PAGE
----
Mayor Rahman removes 2012 hoarding blocking Roa’s crane mural after protests
Controversial Mayor Lutfur Rahman today ordered a Tower Hamlets council promotion hoarding in Brick Lane that covered a giant mural of a crane bird by international artist Peter Roa to be removed after a wave of protest.
He gave way to the 1,500 protesters who signed an online petition objecting to the billboard erected on the side of a building to promote Brick Lane as the 2012 Olympic Curry Capital. Even the owner of the building objected.
Mayor Rahman said in a statement to the Advertiser this-evening: “Given the affection in which the illustration is held, the council removed the banner at my instruction this-morning.”
The Town Hall admitted the 50ft-high hoarding was taken down because of “the petition to remove the council-installed banner” from the wall of 49 Hanbury Street.
Council workmen removed it after the building owner, curry restauranteur Azmal Hussain, threatened legal action.
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Mr Hussain said: “The hoarding was there when I closed the restaurant at 3am. I got back later to find it gone.”
Passers-by and residents and traders were furious when the hoarding suddenly appeared last week, covering the mural.
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The petition accused Tower Hamlets of “incredible short-sightedness” for obscuring Roa’s artwork.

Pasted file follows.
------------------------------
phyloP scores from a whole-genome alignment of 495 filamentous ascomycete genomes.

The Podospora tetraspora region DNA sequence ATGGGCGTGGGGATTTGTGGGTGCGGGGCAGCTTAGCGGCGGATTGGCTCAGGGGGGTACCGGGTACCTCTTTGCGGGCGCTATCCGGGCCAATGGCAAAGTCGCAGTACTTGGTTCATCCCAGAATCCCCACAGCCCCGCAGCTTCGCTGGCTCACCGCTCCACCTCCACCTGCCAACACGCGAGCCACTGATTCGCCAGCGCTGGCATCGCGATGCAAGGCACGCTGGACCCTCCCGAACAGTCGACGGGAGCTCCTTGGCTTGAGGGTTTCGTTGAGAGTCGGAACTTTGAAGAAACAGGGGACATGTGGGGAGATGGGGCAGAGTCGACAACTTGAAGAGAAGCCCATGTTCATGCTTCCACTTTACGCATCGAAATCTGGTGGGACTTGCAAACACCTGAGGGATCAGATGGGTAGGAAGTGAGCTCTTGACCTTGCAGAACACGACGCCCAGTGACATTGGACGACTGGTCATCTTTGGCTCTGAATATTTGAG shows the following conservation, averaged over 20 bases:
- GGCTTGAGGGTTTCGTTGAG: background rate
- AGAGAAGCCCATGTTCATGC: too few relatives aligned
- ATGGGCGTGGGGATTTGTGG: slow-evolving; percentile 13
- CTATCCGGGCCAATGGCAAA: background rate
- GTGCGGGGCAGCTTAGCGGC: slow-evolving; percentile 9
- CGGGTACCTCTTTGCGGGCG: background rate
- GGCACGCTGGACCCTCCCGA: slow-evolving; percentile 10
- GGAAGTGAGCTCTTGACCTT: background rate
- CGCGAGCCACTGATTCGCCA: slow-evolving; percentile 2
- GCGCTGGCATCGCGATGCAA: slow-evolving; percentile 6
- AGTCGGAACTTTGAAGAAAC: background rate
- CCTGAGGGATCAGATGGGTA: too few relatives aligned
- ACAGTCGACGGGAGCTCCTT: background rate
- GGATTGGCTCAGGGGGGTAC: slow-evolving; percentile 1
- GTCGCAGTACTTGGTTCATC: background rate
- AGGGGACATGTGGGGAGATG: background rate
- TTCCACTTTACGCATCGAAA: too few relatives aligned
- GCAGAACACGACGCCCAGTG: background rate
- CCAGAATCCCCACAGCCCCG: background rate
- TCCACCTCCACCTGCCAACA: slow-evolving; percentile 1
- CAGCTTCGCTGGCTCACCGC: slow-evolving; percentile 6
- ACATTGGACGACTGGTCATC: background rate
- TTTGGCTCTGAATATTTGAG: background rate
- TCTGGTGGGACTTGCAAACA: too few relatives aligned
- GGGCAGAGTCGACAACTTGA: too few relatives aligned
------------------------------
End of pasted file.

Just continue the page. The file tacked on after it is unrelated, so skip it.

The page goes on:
It said: “Everyday hundreds of people are captivated by a beautiful artwork.
“The artist, whose work sells out in galleries across the world, asked nothing in return, an incredibly selfless gift to the people of East London.
“To recklessly take it away from the people of London is incredibly short-sighted.”
Mr Hussain says he only gave permission for a small notice to be put up—not the huge hoarding that appeared which totally covered the artwork.
“I allowed Roa to paint the wall when he came to me two years ago,” he explained. “But I didn’t want it covered by a banner with Mayor Rahman’s picture on it.”
Tower Hamlets council said their banner reflected the East End’s pride that Brick Lane has been designated the official 2012 Curry Capital.
But that cut no ice with the 1,500 protesters signing the petition.